Eat fat, don't eat fat?
The National Obesity Forum (NOF), a campaigning group, has caused something of a storm by declaring today that current official dietary guidelines could have 'disastrous health consequences'. Instead, NOF argues that fat, even saturated fat, is good for you: 'Eating a diet rich in full-fat dairy – such as cheese, milk and yoghurt – can actually lower the chance of obesity.'
The NOF report has received severe criticism. For example, Professor Susan Jebb of Oxford University, commented that 'dietary guidelines need to be based on comprehensive reviews of the totality of the evidence, assembled and reviewed according to agreed protocols to reduce the chances they may be affected by personal opinion or other biases. The new report from the National Obesity Forum fails this standard.'
The NOF report reflects a shift in attitudes to fat. Once regarded as Public Enemy No.1 by health experts, with decades of advice to eat less of it, recent evidence suggests that fat in general, and saturated fat, may well be benign. Even the BBC's Michael Mosley, never one to get too far out of line with orthodox opinion, has written: 'I still think most saturated fat, particularly if it comes from processed food, is unhealthy, but I have gone back to butter, Greek yoghurt and semi-skimmed milk, as well as cramming in lots more nuts, fish and vegetables.'
Nutrition is a devilish area of science to reach firm conclusions about. We can be confident that the absence of certain things from our diets - protein, vitamins, minerals, salt, fat - is bad for us. But whether the overconsumption of specific foods or components of food - other than outright gluttony - is bad for us is another matter. For example, to measure the effect of reducing fat, one would have to either decrease calorie consumption or increase the consumption of some other dietary component, most likely carbohydrate. So the cause of any result from such experiment could have more than one cause. Isolating the impact of fat, carbohydrate or calorie intake is difficult if not impossible.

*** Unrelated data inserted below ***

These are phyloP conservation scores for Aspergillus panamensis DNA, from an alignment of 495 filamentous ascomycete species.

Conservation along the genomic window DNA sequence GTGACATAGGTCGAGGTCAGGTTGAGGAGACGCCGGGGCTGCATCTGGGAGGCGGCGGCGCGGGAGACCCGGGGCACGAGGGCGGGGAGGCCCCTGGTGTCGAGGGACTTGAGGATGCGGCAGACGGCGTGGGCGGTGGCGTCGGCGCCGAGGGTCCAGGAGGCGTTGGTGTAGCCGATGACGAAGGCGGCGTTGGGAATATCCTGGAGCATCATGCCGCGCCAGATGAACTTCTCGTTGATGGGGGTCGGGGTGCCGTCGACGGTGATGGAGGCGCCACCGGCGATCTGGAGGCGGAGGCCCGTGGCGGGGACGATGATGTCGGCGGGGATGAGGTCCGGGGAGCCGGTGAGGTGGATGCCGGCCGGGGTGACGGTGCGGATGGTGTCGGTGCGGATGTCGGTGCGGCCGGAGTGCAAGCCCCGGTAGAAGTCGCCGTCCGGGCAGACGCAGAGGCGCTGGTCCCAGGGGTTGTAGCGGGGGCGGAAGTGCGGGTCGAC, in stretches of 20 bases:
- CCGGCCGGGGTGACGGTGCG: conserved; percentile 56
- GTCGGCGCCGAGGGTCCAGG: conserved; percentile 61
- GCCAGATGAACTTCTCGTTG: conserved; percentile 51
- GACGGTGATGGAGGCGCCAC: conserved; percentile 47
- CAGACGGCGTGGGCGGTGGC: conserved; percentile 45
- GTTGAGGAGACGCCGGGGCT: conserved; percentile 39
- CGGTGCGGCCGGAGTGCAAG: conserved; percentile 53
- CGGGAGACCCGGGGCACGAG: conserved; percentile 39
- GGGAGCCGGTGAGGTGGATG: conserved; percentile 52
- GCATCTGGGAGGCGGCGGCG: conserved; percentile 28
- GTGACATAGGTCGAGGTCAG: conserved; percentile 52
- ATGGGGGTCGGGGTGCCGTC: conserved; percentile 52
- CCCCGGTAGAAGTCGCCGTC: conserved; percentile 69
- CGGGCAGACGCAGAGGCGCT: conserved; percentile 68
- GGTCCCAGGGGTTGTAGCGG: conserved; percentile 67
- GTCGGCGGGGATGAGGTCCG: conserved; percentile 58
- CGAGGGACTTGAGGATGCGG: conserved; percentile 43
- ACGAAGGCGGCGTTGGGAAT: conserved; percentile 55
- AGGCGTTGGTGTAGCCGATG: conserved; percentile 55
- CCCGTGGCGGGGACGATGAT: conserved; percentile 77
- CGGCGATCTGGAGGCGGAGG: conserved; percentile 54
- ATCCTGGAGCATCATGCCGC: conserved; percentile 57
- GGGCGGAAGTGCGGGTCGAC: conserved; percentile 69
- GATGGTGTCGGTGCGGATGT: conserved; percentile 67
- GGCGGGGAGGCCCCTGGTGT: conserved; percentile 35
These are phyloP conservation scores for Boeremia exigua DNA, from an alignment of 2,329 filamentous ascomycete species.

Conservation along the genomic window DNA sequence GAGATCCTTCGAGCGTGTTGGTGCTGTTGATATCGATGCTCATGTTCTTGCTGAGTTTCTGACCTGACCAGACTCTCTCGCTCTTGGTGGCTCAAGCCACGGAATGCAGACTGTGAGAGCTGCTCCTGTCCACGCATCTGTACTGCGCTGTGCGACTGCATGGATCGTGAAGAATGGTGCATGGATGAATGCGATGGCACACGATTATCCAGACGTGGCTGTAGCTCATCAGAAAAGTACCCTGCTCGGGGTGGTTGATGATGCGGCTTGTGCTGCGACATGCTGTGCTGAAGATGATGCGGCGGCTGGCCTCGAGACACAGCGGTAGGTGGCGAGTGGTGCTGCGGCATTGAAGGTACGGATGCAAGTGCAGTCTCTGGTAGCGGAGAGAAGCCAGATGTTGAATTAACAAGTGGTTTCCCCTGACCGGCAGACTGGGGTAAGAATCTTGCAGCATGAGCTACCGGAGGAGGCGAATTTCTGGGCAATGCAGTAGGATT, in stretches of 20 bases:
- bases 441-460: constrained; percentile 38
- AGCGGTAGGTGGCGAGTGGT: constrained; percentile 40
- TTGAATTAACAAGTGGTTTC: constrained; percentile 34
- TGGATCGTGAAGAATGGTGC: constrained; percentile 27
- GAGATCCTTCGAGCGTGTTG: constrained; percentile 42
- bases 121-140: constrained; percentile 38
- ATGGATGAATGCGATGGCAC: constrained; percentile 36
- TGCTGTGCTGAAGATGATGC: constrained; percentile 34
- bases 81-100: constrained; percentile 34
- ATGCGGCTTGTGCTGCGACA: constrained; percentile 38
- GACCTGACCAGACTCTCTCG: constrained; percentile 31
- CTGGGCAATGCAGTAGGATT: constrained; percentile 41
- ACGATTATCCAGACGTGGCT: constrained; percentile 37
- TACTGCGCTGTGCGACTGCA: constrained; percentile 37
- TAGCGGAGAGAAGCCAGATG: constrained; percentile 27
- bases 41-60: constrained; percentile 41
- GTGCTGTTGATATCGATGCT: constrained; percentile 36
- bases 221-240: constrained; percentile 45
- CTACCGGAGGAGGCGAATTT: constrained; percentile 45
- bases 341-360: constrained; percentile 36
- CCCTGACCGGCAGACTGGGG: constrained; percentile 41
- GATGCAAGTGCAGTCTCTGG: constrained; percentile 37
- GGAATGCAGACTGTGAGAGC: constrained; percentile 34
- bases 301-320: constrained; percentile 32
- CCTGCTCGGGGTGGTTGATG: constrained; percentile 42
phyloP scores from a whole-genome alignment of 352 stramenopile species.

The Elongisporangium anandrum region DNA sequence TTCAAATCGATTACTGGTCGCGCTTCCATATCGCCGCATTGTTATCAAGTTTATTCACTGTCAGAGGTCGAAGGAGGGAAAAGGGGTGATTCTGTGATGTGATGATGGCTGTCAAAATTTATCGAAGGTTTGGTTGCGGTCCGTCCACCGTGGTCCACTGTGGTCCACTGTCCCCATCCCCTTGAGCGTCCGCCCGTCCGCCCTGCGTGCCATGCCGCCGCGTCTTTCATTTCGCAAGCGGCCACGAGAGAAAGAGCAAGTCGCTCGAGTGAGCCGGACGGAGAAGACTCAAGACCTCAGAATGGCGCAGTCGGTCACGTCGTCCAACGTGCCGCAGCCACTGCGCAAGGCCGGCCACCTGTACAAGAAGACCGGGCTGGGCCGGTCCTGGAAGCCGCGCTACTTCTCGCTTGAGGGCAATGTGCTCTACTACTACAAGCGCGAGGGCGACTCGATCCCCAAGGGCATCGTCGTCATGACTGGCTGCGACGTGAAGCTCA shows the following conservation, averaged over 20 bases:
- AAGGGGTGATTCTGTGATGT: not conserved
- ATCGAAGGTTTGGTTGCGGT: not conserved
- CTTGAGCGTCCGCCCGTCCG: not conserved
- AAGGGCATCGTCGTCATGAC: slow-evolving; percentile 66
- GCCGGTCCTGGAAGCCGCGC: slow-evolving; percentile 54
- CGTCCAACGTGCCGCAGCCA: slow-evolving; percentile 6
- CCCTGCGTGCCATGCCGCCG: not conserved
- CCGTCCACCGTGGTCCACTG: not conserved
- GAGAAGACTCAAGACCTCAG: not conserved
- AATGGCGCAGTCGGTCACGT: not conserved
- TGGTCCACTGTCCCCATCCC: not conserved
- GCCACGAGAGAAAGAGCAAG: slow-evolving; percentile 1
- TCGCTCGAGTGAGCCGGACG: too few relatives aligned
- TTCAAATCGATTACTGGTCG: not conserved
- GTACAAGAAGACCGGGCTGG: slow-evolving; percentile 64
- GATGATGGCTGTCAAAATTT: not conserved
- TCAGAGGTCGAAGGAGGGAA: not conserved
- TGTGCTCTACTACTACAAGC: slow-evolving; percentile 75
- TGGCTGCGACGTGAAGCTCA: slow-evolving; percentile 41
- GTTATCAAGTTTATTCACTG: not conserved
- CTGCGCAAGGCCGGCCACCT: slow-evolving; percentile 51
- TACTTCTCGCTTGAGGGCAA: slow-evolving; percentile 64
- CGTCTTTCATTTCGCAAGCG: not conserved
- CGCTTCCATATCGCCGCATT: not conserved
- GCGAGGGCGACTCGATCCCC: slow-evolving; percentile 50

Researchers and official (or self-proclaimed) 'experts' should therefore be rather more humble about what we can and cannot suggest to consumers as the basis of an ideal diet. Given that NOF has previously campaigned for the introduction of a 'fat tax', perhaps the lesson of today's report is that it would be wise for activists to cut out the scaremongering and be more circumspect about demands for legal intervention. Homespun wisdom like 'a little bit of everything does you good' seems about as far as dietary advice can honestly go. In that context, demands for taxes on sugar or fat, or demands that food manufacturers cut down salt content, are not justified by what we can know for sure about health.
What we need is an honest debate about the evidence we have about food without the politics - and then leave consumers to decide for themselves what they want and what their priorities are. Some health-obsessed salad munchers will want to build their entire diets around the latest official advice, whatever it might be. Others may well decide that the pleasure of a greasy fry-up or a burger is worth more to them than any possible risk of living a slightly shorter life. These are complex judgements that individuals should make. We don't need them made for us in Whitehall or Brussels.